Freestyle vs. Racing
What distinguishes a freestyle frame? Anything that isn’t specifically designed for racing is often considered a freestyle frame. Race frames are designed for pure performance at the expense of almost everything else: light weight and minimal surface area for low drag. This tends to make them more difficult to build and maintain, less durable, and with less protection of the internal components. It’s a formula that squeezes out the most possible speed and handling from the other parts making up the quad. By contrast, anything that doesn’t follow this formula is labeled a freestyle frame.
This doesn’t mean that anything which isn’t optimizing flight performance is ideal for freestyle. Instead, it becomes a more personal choice. Not having the singular performance goal allows designers to diversify quite the features to make available. Your flying style, tolerance for replacing parts, and capabilities as a builder will all affect what does and doesn’t interest you. This article will help you decide which features you’re interested in so you can make the best choice for you.
Durability is often a high priority for freestyle pilots, and many freestyle frames emphasize it. Nobody wants to break something and quit for the day, so frames that can take a beating and keep on going will always be in demand. What should you look for in a durable frame?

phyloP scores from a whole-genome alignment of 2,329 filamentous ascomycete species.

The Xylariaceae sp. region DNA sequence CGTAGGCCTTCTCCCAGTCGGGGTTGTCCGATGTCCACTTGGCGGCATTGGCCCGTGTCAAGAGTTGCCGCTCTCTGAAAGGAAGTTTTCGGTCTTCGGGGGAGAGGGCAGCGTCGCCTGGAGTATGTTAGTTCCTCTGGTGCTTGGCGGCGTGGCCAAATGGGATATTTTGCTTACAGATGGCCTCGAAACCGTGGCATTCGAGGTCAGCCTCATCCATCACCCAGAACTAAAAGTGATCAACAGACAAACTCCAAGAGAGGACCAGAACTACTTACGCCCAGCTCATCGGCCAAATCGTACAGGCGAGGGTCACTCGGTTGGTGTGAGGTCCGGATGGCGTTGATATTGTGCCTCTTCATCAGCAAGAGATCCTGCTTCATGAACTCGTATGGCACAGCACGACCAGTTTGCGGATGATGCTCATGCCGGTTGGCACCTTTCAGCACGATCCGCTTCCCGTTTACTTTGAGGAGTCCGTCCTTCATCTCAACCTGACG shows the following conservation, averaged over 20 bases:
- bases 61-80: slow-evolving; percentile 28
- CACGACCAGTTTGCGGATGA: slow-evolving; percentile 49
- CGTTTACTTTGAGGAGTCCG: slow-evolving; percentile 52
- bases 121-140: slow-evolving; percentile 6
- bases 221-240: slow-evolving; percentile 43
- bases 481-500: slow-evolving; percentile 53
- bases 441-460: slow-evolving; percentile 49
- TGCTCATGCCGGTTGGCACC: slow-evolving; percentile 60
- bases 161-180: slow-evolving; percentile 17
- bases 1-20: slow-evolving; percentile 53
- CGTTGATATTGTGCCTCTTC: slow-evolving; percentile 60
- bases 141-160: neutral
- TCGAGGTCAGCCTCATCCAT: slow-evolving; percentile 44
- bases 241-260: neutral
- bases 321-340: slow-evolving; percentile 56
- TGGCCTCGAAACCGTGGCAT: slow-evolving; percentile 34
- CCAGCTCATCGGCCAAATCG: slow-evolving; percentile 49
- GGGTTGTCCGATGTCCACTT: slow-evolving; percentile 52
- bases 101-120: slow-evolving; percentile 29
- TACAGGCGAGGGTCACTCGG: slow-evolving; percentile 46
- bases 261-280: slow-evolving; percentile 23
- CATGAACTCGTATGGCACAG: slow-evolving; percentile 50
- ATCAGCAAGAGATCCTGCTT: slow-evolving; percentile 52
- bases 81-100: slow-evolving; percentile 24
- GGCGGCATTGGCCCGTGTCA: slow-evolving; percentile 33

- Arm thickness: In general, a thicker arm is less likely to break because more material provides a wider area to distribute stress over in a crash. While a race frame may have arms 3mm thick and less than 6mm in width, more durable “freestyle” arms are generally at least 4mm thick and could be as much as 20mm wide.
- Internal plate thickness: Similar to the arms, the other structural plates are generally more durable if they are thicker. You should also look at the pattern of cutouts in the plates. Having more cutouts can often reduce material strength, but their location and shape makes big difference.
- Stress risers: When a material is subject to stress, the force usually becomes more concentrated in some areas than others. This is called a stress concentration (or stress riser) and creates a location that is much more likely to break. As a general rule, using curves instead of hard angles in a design and increasing the amount of material in these stress points will improve overall durability. Frames with rounded corners and cutouts will fare better than those that are sharp.